It is hard not to resent your body when you know friends who struggle with the pregnancy process, and yet the experience I never wanted I have to have. It seems cosmically cruel. I mull over the reasons that I can’t bring myself to be a surrogate for another family (I have mental health issues, I could never give up a creature I’d made from scratch over the course of 9 excruciating months, I’m too controlling, I could never share) while I walk to my car, still bleeding and still very much pregnant.
Between dreams where my parents find out and waking reality, I become increasingly unstable. I quit my job when they schedule me for an eight hour work week, as it feels like a rude joke, like a belch in a funeral. They know I’m pregnant, but Target isn’t obligated to offer me the hours I need in order to get the care I need which is pointedly not covered by my insurance. My partner isn’t working either.
A friend offers to cover whatever it takes to get the parasite out of me. And that is what it is. A parasite. It visits me in dreams, gummy and pink and veined. I stop digesting most foods; my body rejects it. I begin to sincerely believe that the fetus knows I am planning on aborting it, and that it is punishing me by not allowing me to eat. I begin to regard it as a tapeworm. It is my enemy. My partner calls it Cletus the fetus, and we joke about how it’s trying to kill me. In my dreams, it takes revenge and chokes me from the inside out. I can’t sleep well, and the dreams follow me into the half-awake, half-asleep dream state.
I start to understand (John Mulaney’s line speaks to me, “I’m not gonna do it… but I get it,” referring to murdering his partner after having broken up. “Anyone who’s seen my dick and met my parents needs to die,” he asserts to a room of laughter) the news headlines I read where a reluctant mother believes their child is from Satan. It’s a combination of hormones in overdrive and deep fear of the parasite. It is terrifying because the feeling is so strong, and it is terrifying because everyone who has children should want those children.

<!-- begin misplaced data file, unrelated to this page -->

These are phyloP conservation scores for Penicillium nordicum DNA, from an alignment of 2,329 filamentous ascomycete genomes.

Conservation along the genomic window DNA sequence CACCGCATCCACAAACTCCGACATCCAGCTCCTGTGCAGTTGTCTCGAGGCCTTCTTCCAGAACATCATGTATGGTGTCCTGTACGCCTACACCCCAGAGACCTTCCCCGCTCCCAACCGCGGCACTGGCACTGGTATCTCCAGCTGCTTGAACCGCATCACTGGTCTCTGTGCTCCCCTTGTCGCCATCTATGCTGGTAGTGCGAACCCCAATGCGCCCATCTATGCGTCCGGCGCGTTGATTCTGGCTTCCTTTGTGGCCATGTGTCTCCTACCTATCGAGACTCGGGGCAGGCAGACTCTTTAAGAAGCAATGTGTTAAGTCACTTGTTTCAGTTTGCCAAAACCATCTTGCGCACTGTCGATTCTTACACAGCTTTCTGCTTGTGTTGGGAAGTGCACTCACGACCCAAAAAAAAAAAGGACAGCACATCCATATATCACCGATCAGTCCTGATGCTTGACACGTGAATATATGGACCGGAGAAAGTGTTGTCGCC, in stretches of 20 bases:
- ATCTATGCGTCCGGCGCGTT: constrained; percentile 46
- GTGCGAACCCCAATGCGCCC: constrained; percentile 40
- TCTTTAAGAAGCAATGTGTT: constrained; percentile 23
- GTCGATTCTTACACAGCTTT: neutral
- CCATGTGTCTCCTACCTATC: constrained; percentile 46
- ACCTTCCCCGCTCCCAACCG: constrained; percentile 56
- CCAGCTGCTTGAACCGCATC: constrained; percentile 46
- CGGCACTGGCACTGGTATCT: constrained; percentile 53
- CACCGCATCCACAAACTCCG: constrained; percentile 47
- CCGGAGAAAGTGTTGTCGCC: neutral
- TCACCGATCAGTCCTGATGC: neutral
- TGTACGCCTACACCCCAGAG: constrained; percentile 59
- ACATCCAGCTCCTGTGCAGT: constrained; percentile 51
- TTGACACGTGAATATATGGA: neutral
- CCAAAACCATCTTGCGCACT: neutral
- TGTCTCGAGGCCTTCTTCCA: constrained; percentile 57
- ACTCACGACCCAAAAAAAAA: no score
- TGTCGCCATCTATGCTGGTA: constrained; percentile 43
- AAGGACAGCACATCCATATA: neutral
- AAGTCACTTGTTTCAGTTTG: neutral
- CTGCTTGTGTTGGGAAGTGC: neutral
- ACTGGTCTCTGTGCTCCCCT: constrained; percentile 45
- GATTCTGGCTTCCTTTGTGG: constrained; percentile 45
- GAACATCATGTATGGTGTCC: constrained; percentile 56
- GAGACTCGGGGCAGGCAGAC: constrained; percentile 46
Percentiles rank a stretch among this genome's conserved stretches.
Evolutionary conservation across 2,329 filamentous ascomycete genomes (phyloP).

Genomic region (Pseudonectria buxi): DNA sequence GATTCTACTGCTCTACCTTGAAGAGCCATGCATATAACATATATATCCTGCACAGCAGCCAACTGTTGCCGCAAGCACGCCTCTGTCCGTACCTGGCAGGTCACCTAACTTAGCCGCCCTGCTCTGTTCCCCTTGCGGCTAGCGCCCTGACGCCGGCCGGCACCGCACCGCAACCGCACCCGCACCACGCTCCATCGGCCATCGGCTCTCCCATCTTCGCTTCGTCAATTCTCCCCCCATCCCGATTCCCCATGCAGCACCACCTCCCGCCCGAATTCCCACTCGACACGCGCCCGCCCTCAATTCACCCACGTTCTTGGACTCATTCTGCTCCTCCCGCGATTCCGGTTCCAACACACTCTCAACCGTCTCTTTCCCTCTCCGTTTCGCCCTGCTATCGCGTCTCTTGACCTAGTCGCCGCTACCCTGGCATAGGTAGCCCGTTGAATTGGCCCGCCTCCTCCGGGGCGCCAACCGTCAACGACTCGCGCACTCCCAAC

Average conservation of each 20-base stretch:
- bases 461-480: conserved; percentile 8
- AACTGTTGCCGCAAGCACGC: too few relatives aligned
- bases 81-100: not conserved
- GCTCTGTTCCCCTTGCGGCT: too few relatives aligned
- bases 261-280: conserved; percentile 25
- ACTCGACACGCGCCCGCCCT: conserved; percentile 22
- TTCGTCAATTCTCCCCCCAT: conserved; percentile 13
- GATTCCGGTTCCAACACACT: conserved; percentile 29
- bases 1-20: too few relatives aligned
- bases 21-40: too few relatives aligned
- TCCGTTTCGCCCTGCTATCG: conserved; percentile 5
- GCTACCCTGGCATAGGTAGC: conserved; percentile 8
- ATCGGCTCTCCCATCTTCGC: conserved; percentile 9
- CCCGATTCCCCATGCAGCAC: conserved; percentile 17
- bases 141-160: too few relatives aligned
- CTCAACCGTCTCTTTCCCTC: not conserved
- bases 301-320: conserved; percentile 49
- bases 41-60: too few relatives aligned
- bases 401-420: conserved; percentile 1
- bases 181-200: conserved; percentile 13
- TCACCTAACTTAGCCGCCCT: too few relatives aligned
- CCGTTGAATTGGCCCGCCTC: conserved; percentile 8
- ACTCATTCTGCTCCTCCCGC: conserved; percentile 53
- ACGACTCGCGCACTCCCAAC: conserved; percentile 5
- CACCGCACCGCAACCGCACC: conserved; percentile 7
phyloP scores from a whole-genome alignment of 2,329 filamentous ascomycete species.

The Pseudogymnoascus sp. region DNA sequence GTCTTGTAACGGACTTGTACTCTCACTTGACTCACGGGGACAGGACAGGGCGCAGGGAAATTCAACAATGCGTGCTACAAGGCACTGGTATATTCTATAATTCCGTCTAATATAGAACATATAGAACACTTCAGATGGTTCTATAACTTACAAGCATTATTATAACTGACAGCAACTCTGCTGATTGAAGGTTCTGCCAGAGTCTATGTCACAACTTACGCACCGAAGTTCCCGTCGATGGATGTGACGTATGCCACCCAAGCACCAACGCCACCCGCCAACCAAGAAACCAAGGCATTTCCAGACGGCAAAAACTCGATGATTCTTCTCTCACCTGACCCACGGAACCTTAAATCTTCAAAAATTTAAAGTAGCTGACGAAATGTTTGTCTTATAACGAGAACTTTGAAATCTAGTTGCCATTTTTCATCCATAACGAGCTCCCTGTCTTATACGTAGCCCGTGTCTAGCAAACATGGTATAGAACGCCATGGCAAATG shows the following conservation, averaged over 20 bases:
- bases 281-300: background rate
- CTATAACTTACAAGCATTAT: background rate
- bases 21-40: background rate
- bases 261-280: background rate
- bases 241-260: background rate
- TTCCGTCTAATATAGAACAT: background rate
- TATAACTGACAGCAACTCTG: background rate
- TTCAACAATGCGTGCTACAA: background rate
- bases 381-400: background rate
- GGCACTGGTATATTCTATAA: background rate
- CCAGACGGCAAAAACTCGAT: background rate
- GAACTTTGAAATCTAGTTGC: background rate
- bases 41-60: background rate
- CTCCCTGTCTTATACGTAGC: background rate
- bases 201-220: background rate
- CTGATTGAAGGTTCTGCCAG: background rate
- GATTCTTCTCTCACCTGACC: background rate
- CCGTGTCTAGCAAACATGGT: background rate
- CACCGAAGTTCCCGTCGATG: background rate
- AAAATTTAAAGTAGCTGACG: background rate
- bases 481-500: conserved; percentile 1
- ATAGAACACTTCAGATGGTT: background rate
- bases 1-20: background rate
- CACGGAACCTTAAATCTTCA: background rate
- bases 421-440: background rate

And I don’t.
I quickly realized that any abortion services provided in Indiana would cost me upwards of $1500, not including travel and recovery. I could either go to Indianapolis with this price and pay that and more, or I could go to Chicago. I found a place that offered a special price of $350 for folks who could prove they were already on state assistance. With my medicaid insurance card, I could prove that I needed financial help. But any aftercare, such as an ultrasound to ensure the pregnancy was completely vacated, could not be coded as abortion care. So when I got back from Chicago, to the best of my doctor’s knowledge, I had a miscarriage.
It felt wrong. Miscarriages and abortions are fundamentally opposite situations. It felt like I was taking someone’s pain and taping it over my own, because I did have pain relating to the situation, but it was intensely niche and strange in its own way. I hated the miscarriage excuse because it felt dishonest, and yet now know that it is one that people will have to use more and more since my governor signed a law outlawing most abortions today, August 6th.